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How getting rejected for credit affects your credit scores

A broken heart can last forever. When you get rejected for a card, how long does it take for this financial wound take to heal?

By Credit.com Apr 2, 2014 4:25PM

This post comes for Christine DiGangi at partner site Credit.com.


Credit.com on MSN MoneyNo matter how much of a glass-half-full person you are, rejection is an unpleasant experience. You've made yourself vulnerable by asking for something, so hearing "no" can easily break your spirit. It doesn't need to be that way.


A man cutting up credit cards © Stella, fStop, Getty ImagesWhen you apply for a loan or credit card, whether you're approved has no bearing on your credit standing. That's not to say applying doesn't affect your credit — it does — but you don't need to be worried that getting rejected will have an adverse effect on your credit score.


A potential lender will pull a copy of your credit report to assess your risk level and whether to lend you money. That action is called a credit report inquiry, and inquiries used in lending decisions are called hard inquiries (as opposed to soft inquiries, which are not factors in lending decisions).


These hard hits on your credit report will cause a small, temporary drop in your credit score, so applying for credit here and there won't have much of an impact on your score. The result of that inquiry — approval or rejection — doesn't appear on your credit report.


Keeping rejection under vontrol

If you've been rejected for a loan or credit card, you're likely to want to apply for another one. While it's good that rejection doesn't directly hurt your credit, it leaves you with a dilemma: Do you apply for something else and add another hard inquiry to your credit report, or do you figure out how to go on without the loan and protect your credit score?


If you apply for many credit products within a short period of time, you’ll see your credit score drop considerably — that small impact of a single hard inquiry can quickly add up as a result of multiple applications.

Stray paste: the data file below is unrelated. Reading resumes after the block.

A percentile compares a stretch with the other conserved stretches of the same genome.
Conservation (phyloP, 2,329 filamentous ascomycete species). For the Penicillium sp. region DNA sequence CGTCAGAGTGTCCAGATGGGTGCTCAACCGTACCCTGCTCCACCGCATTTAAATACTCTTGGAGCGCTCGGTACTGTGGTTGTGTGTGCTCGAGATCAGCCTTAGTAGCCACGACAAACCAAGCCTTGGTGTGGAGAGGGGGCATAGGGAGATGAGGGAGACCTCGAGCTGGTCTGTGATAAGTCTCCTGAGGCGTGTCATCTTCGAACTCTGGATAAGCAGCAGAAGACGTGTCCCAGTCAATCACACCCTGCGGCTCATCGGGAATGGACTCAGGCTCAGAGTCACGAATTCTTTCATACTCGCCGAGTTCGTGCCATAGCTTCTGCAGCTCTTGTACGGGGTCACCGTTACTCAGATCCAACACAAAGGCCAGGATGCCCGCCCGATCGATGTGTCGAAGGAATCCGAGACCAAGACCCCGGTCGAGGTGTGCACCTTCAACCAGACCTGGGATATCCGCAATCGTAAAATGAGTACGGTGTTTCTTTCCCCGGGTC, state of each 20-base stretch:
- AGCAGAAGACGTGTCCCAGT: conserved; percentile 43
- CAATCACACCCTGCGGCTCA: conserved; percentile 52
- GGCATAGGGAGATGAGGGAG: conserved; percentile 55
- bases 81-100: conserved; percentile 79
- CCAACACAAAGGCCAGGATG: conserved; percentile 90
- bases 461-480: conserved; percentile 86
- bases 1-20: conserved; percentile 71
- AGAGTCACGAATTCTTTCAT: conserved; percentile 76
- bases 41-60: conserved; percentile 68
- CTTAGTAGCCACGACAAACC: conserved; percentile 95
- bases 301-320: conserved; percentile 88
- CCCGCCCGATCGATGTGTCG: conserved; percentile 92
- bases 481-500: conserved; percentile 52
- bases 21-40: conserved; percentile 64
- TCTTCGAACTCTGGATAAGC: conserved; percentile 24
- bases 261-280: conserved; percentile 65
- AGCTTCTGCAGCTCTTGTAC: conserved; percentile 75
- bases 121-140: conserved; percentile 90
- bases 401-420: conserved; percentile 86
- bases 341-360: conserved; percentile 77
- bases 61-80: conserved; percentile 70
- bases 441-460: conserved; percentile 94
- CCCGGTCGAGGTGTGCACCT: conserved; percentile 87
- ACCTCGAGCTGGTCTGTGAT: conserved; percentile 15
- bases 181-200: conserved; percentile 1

(There’s an exception to this: Multiple inquiries that appear in a short period of time as a result of mortgage, auto loan and student loan applications may be counted as a single inquiry. This allows consumers to shop for the best deal without hurting their credit scores, but the time frame varies by credit-scoring model: It can be anywhere from 14 to 45 days where multiple inquiries for similar loan products count as a single inquiry.)


The takeaway here is to apply for credit you qualify for, and to do that, you need to know where you stand. You can get two credit scores for free with the Credit.com Credit Report Card,  so you get an idea of if you have excellent, fair or poor credit before you start applying.


As much as you may want to quickly get a loan or credit card, the application process is a strategic one, so make sure you’re doing all you can to  increase your chances of approval.


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1Comment
Apr 3, 2014 7:26PM
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Vote out all republicans in November 2014...

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